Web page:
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Category: Theater

POEM: I Skipped “Maya The Psychic”

I Skipped “Maya The Psychic”

I raced home to tell you about
the production of Hamlet I saw tonight.
You would have loved it, or at least
you’d have loved that I loved it,
back when that was how things were.
I listened to our playlist on the way home:
“Supersoaker” and “National Express”
and “Stronger” and “The Ballad of El Goodo.”
I skipped “Maya The Psychic.”
Not because it’s not a good song
but because it sounds more like you
than I can usually handle.
Same with Hozier, who has new music out
and we play it on my station
which means every day
I sit there and listen and his voice
is really your voice.
Anyway Hamlet was fabulous
but when I got home it was empty.

/ / /

1 October 2023
Charlottesville VA

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Rory Kinnear is the best Shakespearean actor of this generation.

Last night I went to The State Theatre in State College to see a broadcast of the National Theatre’s current production of Othello. Directed by Nicholas Hytner, it features Adrian Lester as Othello and Rory Kinnear as Iago. Here’s a bold statement: Rory Kinnear is the greatest Shakeasperean actor of my generation. (He’s 35.) Kinnear’s Hamlet from 2010 was the best I’ve ever seen, and last night’s Othello was similarly a masterpiece.

Hytner is a major visionary as director (he did both Hamlet and Othello). He finds the core of each play and then transports that core into a new era and a new setting. No pandering, just plain brilliance.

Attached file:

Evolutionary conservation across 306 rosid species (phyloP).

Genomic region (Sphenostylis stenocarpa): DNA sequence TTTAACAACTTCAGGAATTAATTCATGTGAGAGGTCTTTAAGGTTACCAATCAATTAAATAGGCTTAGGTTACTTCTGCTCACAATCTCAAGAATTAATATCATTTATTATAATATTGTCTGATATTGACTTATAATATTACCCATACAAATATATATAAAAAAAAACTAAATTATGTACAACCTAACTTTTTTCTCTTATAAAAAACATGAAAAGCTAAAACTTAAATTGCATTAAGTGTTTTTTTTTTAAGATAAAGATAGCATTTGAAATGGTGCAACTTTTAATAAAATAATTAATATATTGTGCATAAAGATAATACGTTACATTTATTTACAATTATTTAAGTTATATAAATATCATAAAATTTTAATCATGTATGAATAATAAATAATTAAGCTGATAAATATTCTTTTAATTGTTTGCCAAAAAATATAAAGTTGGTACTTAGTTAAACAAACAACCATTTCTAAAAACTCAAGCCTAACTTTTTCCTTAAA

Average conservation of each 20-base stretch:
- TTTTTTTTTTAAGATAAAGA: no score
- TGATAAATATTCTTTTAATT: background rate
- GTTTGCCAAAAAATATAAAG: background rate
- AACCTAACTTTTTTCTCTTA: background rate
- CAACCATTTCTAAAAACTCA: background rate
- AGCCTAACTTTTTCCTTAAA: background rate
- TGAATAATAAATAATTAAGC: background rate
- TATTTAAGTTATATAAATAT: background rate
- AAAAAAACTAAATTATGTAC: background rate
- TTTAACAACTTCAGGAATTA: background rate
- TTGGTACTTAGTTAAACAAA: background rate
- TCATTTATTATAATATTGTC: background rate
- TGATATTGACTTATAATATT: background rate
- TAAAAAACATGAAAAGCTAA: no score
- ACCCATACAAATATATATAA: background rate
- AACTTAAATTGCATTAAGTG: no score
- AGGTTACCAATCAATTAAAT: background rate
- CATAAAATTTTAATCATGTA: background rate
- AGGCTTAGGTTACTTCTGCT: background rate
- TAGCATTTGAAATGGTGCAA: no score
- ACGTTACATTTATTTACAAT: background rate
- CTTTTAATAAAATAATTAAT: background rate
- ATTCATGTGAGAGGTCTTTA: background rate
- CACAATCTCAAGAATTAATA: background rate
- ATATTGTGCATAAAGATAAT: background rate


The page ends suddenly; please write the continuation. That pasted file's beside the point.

But it’s Kinnear who pulls me forward on my seat and makes me hold my breath. He lives the dialogue. He embodies the characters. Watching Rory Kinnear makes me feel as if I’m seeing these works for the first time. If you live in a large town or in a city, there’s a decent chance one of your local cinemas is showing National Theatre broadcasts. GO.

Also, this is the 50th anniversary of the National Theatre, so they’re showing some encore performances, including Kinnear’s Hamlet and Frankenstein with Benedict Cumberbatch. Also coming up, Macbeth with Kevin Branagh in the title role and Alex Kingston (River Song) as Lady Macbeth; and Coriolanus with Tom Hiddleston (Loki). GO. GO. GO.

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Hamlet for our surveillance age

I just got home from watching the National Theatre (London) production of Hamlet with Rory Kinnear. I saw it at the Spectrum 8 Theatres in Albany, NY, as part of a global broadcast. On the way home, I was thinking about how appropriate a version of Hamlet it was for the times in which we’re living.

Shakespeare wrote Hamlet in about 1600, when England was an authoritarian state with a highly developed internal security and monitoring system. Surveillance runs throughout the play — from Polonious and Claudius hiding while Hamlet talks with Ophelia, to Polonious listening in the Gertrude’s conversation with Hamlet … and the list goes on. The state of Denmark is preparing for war, or at least the latest phase in a war that seems to be all but ceaseless. Sound familiar?

This production of Hamlet brought that ominous and authoritarian tone even more sharply to the fore. It was set in a modern-day totalitarian state. There were guards everywhere with earpieces, speaking into their wrist microphones. There were cameras and spotlights and bugs and secret passages for eavesdropping. There are rebel forces using throwback AK-47-style weapons arrayed against the might of the state. Everyone is watching everyone else and paranoia is the reigning mental state. There were implements of torture and at least one act of disappearance a la El Salvador.

I’ve seen quite a few productions of Hamlet over the years, including several of the “classics.” My gut reaction to this version tonight is that it was the best I’ve seen and also the best at making the play relevant to a 21st century audience. I highly recommend seeing it if it’s shown in a theater near you.

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